Seemingly out of nowhere, I snapped at Lily, my 13-year-old, as I was hastily gathering everything I needed to get here. She was trying to control what I was saying to myself as I mumbled the list of everyone else's needs I was tending to before I could get to mine. She was also in the midst of pushing me toward a house full of kids today. I dislike when the anger eeks out. It reminds me that I have unfinished business.
Interestingly, I was going to blog about retreat today; how I typically indulge in one in January and haven't yet this year. I was thinking that maybe I don't have to because I am taking a series of daily retreats, a slower pace this month that has filled my annual need for solitude and reflection.
Early this month, I'd been looking forward to a daylong retreat to let go of last year and look ahead to 2014. Sounded perfect for me and it was literally around the corner, five minutes away. And then a touch of the flu hit and dashed those plans. Generously, the retreat leader met with me last week to give me materials, talk through what transpired and encourage me to do the work on my own. We even set an appointment for a month so I could share this particular journey. Have I even opened the folder to begin? No
Have I regularly been spending time in centering prayer? No, I take three minutes with the reading, then move on because there is so much work awaiting me. Of course the Thomas Keating quotes are deep and worth savoring, I just can't devote the time I'd like.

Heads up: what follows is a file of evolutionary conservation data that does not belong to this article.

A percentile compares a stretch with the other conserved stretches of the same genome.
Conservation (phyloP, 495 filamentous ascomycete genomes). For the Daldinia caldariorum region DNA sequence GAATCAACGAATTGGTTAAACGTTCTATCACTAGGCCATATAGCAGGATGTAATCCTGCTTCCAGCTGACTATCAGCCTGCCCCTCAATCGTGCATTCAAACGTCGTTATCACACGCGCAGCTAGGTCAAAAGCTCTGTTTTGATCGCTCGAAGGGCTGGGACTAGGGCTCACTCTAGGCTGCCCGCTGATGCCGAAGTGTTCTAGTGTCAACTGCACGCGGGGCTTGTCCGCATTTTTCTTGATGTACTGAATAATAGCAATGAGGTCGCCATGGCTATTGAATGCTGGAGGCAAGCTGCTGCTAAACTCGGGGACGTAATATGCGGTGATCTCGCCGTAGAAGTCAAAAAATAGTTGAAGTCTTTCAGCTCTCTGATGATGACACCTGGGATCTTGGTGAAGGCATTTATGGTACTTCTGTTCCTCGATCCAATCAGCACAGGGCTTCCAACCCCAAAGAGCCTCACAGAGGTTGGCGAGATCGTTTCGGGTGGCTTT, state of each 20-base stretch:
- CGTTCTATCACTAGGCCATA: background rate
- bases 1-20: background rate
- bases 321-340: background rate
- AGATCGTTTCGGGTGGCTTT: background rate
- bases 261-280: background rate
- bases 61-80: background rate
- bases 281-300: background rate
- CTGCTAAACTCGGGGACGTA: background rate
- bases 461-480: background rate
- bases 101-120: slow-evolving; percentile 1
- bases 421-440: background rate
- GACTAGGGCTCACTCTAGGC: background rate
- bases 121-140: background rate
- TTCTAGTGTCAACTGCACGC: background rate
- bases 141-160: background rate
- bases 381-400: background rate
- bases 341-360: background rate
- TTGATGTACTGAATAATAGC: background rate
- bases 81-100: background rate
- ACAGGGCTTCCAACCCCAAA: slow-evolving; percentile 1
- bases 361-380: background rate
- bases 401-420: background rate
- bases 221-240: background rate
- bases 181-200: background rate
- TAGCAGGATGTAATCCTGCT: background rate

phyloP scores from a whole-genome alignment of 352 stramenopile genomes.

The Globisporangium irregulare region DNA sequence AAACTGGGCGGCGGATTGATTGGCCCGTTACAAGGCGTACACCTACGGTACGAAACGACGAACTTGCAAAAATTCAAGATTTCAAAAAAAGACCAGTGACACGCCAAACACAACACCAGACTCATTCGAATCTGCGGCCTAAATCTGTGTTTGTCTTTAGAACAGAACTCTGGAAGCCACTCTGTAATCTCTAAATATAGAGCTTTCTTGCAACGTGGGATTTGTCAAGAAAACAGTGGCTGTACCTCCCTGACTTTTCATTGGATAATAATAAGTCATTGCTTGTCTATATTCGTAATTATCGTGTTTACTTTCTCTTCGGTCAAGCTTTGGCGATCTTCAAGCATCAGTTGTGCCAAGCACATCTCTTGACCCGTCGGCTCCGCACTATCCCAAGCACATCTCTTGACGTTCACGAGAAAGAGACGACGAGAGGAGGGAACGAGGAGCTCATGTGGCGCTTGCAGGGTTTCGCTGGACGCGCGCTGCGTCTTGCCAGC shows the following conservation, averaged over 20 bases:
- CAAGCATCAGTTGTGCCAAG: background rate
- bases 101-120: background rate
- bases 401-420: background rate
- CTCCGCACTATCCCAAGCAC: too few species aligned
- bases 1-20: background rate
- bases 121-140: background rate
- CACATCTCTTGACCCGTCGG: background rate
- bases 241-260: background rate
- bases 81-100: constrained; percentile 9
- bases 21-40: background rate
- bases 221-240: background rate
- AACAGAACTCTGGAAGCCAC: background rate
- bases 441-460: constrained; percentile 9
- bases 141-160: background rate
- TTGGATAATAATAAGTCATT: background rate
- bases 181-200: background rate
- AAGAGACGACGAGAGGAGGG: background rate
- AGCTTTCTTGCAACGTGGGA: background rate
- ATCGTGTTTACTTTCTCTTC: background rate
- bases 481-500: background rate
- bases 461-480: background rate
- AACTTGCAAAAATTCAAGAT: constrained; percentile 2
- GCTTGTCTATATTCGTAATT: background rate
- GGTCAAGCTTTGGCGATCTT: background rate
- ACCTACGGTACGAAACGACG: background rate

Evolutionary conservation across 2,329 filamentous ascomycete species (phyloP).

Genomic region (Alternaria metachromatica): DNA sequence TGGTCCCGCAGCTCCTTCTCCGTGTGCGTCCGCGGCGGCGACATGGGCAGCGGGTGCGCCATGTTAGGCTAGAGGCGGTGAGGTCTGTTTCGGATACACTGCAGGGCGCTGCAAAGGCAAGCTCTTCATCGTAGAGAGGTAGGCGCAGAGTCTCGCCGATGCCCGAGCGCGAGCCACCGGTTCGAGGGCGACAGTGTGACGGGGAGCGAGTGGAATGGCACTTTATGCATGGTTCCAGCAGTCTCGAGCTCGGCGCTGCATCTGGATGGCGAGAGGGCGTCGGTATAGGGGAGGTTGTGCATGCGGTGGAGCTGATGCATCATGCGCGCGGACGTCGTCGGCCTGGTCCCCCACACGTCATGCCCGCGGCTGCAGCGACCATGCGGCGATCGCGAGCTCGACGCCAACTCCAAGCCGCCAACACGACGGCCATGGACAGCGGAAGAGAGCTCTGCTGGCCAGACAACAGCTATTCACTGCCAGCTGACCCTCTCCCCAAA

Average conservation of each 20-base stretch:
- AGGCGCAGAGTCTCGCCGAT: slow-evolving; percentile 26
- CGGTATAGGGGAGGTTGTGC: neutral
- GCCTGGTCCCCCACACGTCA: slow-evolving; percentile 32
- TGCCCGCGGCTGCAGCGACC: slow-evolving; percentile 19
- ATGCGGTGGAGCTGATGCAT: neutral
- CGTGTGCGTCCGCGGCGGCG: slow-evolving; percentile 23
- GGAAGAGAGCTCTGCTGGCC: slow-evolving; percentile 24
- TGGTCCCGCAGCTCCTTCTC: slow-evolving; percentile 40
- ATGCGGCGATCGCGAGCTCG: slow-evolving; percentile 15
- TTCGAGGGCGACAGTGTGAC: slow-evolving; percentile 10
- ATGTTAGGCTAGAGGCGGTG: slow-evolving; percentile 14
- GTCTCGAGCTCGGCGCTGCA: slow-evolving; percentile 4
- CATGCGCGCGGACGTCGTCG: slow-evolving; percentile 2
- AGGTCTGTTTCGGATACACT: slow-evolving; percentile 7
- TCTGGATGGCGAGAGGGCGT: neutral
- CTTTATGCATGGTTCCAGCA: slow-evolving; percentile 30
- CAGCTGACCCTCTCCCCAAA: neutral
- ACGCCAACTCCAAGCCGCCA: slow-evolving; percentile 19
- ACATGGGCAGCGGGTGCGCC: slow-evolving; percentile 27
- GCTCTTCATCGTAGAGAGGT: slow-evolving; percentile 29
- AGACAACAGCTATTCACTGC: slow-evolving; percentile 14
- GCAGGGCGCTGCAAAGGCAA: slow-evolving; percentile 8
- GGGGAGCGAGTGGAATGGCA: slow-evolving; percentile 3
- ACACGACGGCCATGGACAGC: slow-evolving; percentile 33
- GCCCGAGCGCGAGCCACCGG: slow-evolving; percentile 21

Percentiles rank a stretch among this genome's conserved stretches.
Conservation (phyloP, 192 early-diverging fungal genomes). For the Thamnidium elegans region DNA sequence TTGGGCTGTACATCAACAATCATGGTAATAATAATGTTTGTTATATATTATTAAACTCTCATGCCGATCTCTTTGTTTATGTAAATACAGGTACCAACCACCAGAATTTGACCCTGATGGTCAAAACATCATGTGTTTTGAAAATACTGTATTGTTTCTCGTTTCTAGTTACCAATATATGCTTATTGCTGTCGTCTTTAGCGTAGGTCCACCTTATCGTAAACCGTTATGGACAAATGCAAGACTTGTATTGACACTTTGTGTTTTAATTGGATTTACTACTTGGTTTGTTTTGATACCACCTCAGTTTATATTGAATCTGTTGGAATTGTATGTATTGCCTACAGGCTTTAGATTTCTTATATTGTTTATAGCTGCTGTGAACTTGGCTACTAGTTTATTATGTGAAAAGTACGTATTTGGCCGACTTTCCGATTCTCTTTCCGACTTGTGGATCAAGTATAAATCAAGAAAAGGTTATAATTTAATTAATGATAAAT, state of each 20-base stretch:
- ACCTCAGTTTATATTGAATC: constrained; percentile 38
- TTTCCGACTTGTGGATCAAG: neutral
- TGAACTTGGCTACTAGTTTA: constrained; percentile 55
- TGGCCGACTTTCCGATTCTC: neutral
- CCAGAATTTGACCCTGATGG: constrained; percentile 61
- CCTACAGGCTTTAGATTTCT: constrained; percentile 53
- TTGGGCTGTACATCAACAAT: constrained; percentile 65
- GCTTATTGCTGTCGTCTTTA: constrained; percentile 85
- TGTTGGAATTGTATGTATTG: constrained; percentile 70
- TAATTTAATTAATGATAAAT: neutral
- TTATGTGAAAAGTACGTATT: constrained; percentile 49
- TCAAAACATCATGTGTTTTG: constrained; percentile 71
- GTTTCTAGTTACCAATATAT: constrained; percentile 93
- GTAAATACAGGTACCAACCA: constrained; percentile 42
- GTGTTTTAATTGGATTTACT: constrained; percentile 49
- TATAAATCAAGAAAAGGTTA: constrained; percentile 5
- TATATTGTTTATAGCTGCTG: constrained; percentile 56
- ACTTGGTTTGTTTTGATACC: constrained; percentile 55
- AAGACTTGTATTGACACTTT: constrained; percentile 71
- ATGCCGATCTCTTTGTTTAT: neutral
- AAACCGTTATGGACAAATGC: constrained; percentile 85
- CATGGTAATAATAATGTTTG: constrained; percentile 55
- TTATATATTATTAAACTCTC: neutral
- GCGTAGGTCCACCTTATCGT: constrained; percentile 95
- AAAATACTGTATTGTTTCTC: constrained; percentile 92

And, I am certain, swimming would have burned off the emotions I hurled at Lily. I really want to learn what those bubbling emotions signal. They caught me off guard as I'd spent last night with close friends, receiving a massage from one and wonderful dinner from the other. I'd slept great and could relax into the massage this morning instead of pushing myself out of bed at the sound of the alarm. Honestly, though, I was disappointed by how achy I felt. My muscles and connective tissue had been unearthed, stretched, soothed and put to rest. I'd detoxed with herbal tea and lots of water, nixing the tempting red wine my companions were drinking.
I was out of kilter this morning. Kids off school, me off schedule with no exercise and I was racing to get to the studio to blog and spend some time in stillness. Not to mention the Artsy Fartsy postcards I need to send, the workshop news release that needs to get out, the expense report to file, the mission statement to revise, etc. Much as I dislike it, I have a daily regimen I must follow if I want to maintain some normalcy living with fibromyalgia. Sometimes that makes me angry. Why do I have to spend at least an hour or so exercising daily, another 20 minutes taking supplements and doing the Netti pot? Then eat an allergy-free breakfast and pack a similar lunch? And, where do I fit in a spiritual practice? Optimum centering prayer suggests 20 minutes twice a day. Seems like a dream while I have kids at home.
The world's ingrained message tells me to speed up and fit more in. Spirit says to step back, breath deep, recollect and actually be grateful that I know what I must do. That the emotions swirling and leaking out tell me I must retreat, recalibrate and set myself in right order for the coming year. For me, there are no short cuts.
• What happens if I get off rhythm, out of sync or off schedule?
• What role does regimen play in my life?
• What's the balance between physical, mental and spiritual?
• How do I retreat?
• How does that recalibrate me and makes things right with Spirit?
lured by mother
using it as an excuse
against daily discipline,
giving into the mind
at the expense of
body and spirit
when the froth of
anger is lodged
at another, an
how many times
must I learn the lesson
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